The industry's pocket guide, inset, is designed to correct misconceptions about salmon farming. Photo: SSF

Salmon farmers brings misconceptions to book

Scotland’s salmon farmers are taking direct action to set the record straight about what’s happening within the industry in response to what they regard as inaccurate claims by opponents and unfair reporting by sections of the media.

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The pocket guide sets out a "Reported" claim against the industry one one page, and the "Reality" on the opposite page.

In a campaign led by Scottish Sea Farms but supported by all seven of Scotland’s salmon producers, the industry has produced an easy-to-read A6-size booklet called Reported Versus Reality: A Pocket Guide To Scottish Salmon Farming.

The 24-page booklet has been sent to all Scottish MPs and MSPs and every local councillor in Scotland. Another 150 copies have been sent to organisations such as SEPA, Marine Scotland and Scottish Natural Heritage.

The booklet’s introduction states: “Much has been said about Scottish salmon farming in recent months; much of it misleading or inaccurate, particularly with regards to fish welfare and the impact of our farming activity on the environment.

“These inaccuracies, if left uncorrected, have the potential to do untold damage to the reputation of Scottish farmed salmon. They also have the potential to jeopardise much-needed jobs, reduce business for local suppliers, and diminish the sector’s significant contribution to the economy in terms of salaries, tax and export value.

“So on behalf of our people, our partners and our communities, this pocket guide aims to set the record straight and enable a fairer, more balanced dialogue about the future of this key sector for Scotland.”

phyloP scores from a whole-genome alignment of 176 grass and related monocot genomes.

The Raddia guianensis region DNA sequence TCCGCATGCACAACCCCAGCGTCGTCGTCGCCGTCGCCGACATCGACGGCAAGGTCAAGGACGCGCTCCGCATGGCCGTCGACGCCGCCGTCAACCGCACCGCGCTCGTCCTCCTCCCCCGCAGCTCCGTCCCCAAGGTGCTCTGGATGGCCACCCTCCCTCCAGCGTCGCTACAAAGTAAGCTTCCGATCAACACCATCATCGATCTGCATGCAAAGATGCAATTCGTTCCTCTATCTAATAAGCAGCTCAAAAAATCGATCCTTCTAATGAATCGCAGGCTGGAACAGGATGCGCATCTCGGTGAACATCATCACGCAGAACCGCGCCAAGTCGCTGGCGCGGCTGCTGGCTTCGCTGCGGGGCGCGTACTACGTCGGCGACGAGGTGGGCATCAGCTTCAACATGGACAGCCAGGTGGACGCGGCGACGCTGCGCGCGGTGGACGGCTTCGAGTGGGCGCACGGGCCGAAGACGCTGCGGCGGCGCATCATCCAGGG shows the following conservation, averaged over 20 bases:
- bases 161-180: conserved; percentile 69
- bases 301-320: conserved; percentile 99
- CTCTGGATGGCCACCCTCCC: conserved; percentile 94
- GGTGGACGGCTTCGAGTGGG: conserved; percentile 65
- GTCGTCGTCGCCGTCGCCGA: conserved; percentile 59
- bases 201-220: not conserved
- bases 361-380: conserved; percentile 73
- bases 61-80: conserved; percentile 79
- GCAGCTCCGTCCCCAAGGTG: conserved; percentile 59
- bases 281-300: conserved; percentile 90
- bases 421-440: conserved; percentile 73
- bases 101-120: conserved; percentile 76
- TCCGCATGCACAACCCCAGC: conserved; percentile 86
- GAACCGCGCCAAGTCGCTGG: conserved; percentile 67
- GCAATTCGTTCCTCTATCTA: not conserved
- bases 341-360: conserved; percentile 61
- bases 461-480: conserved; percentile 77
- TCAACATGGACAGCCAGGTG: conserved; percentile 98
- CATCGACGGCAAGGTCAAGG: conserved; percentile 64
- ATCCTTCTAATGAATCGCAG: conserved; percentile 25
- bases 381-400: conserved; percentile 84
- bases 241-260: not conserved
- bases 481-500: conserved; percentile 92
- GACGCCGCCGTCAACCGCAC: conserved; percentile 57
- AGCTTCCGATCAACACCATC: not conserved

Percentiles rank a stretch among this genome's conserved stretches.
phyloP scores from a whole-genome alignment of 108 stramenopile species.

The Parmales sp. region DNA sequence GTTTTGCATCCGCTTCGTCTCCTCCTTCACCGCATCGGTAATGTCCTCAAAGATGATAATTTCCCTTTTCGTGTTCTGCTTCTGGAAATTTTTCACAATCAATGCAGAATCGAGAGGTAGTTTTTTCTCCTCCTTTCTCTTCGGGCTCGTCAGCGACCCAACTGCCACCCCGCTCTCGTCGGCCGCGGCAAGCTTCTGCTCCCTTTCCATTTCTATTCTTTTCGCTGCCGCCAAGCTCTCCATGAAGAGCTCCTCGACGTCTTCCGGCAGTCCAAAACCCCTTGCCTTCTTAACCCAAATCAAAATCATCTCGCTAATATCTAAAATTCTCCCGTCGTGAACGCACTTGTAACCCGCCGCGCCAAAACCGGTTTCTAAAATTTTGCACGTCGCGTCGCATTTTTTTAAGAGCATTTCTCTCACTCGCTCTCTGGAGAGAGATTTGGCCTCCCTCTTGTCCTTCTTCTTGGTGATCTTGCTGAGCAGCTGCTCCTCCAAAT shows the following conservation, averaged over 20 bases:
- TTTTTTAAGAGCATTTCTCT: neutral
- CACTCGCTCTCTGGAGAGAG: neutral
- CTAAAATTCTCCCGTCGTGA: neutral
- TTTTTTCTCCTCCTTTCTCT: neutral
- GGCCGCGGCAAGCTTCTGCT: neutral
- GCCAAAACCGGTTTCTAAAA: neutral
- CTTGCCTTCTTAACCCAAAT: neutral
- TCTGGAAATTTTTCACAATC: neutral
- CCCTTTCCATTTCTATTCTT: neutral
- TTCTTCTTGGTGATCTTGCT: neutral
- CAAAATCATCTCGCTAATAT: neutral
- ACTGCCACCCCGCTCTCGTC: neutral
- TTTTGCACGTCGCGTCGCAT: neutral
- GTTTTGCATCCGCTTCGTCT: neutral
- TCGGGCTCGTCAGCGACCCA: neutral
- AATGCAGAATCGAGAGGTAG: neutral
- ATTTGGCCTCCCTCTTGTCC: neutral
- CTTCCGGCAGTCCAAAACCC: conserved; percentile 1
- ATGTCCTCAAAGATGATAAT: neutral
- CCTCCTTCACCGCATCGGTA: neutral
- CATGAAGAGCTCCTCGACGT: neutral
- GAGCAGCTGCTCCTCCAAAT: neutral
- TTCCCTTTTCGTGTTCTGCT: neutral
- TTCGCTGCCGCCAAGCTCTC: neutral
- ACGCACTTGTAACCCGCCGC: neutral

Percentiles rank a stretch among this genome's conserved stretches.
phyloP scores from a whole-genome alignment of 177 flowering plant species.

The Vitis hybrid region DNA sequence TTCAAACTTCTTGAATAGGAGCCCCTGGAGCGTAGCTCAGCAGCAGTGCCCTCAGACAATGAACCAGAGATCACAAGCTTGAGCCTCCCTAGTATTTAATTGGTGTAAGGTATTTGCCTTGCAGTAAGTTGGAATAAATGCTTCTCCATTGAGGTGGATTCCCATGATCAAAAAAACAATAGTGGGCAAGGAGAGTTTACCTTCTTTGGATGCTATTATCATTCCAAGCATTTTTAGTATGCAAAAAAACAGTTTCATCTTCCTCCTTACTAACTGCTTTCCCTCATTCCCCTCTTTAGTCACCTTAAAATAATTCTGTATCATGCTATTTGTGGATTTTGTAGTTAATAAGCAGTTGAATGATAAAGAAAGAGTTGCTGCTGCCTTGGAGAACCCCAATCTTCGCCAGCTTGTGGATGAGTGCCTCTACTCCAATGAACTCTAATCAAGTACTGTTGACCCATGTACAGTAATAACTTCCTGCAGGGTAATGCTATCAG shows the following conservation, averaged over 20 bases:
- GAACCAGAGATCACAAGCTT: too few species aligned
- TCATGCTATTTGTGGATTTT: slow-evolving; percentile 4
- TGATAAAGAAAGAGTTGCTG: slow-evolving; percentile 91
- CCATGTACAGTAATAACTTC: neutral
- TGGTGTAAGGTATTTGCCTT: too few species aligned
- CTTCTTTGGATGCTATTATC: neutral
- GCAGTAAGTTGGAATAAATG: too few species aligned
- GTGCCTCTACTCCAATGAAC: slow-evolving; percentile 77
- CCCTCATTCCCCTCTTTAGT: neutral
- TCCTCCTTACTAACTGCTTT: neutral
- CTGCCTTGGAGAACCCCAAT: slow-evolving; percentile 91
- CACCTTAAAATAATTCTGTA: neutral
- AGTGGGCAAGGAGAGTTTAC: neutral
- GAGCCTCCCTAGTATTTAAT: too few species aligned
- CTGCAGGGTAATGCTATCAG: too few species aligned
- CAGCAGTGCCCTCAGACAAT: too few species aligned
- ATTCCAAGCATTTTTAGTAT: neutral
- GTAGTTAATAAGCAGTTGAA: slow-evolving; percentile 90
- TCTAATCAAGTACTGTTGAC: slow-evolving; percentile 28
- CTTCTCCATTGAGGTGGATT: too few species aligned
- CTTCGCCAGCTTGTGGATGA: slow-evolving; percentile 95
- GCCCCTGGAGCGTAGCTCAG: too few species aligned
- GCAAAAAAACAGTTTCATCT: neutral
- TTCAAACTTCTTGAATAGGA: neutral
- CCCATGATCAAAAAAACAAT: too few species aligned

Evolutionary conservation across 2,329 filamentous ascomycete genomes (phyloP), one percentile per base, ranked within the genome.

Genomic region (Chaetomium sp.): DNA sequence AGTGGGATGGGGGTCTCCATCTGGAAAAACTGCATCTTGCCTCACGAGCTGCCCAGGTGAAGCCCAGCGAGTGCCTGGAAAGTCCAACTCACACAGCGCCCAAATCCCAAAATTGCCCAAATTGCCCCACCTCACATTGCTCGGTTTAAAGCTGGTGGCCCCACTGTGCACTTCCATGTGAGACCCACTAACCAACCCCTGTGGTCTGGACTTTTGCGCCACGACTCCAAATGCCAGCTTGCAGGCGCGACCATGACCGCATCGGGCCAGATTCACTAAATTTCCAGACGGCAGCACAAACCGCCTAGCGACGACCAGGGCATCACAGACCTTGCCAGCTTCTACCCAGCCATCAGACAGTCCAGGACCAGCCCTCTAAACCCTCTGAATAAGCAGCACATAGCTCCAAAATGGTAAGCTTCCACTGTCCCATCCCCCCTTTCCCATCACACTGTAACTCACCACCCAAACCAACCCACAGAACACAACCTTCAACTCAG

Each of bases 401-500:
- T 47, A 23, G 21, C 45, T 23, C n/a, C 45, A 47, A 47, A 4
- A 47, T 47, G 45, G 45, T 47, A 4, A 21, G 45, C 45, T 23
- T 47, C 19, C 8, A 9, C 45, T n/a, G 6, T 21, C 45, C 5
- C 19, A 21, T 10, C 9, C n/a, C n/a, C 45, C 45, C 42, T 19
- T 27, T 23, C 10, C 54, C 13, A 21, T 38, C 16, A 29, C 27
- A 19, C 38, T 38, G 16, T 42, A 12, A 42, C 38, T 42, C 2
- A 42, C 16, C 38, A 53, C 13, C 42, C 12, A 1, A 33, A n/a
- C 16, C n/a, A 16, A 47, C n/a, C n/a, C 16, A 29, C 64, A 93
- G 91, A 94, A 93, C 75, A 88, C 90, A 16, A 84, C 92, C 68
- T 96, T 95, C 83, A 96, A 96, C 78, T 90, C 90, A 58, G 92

The booklet is designed with a “Reported” issue on each left-hand page and the “Reality” of that issue explained on the opposite page.

A copy of the guide can be found here.

Jim Gallagher: Answering common misconceptions head-on.

Claims about salmon farming that are challenged, explained or put into context include levels of mortality, sea lice control, pen density, impacts on wild fish and seal killing.

SSF managing director Jim Gallacher said: “Scotland’s salmon farmers have some of the strongest credentials of all the farming sectors, particularly with regards to sustainability with a lower carbon footprint than chicken, beef or pig farming.

“We’re also amongst the most highly regulated of all salmon farming countries in terms of both fish welfare and the environment, and invest millions year-on-year to find ever better ways of doing things.

“It’s this unrelenting commitment to meeting growing global demand for protein in the most responsible, sustainable way that we want to convey through the booklet, answering some of the most common misconceptions head-on and showing just how far the sector has come in four short decades.

“Is there scope to advance and improve further? Always – and as recent years prove, by working closely with the Scottish supply chain, government organisations such as Marine Scotland and SEPA, and world-leading researchers we can absolutely achieve it.”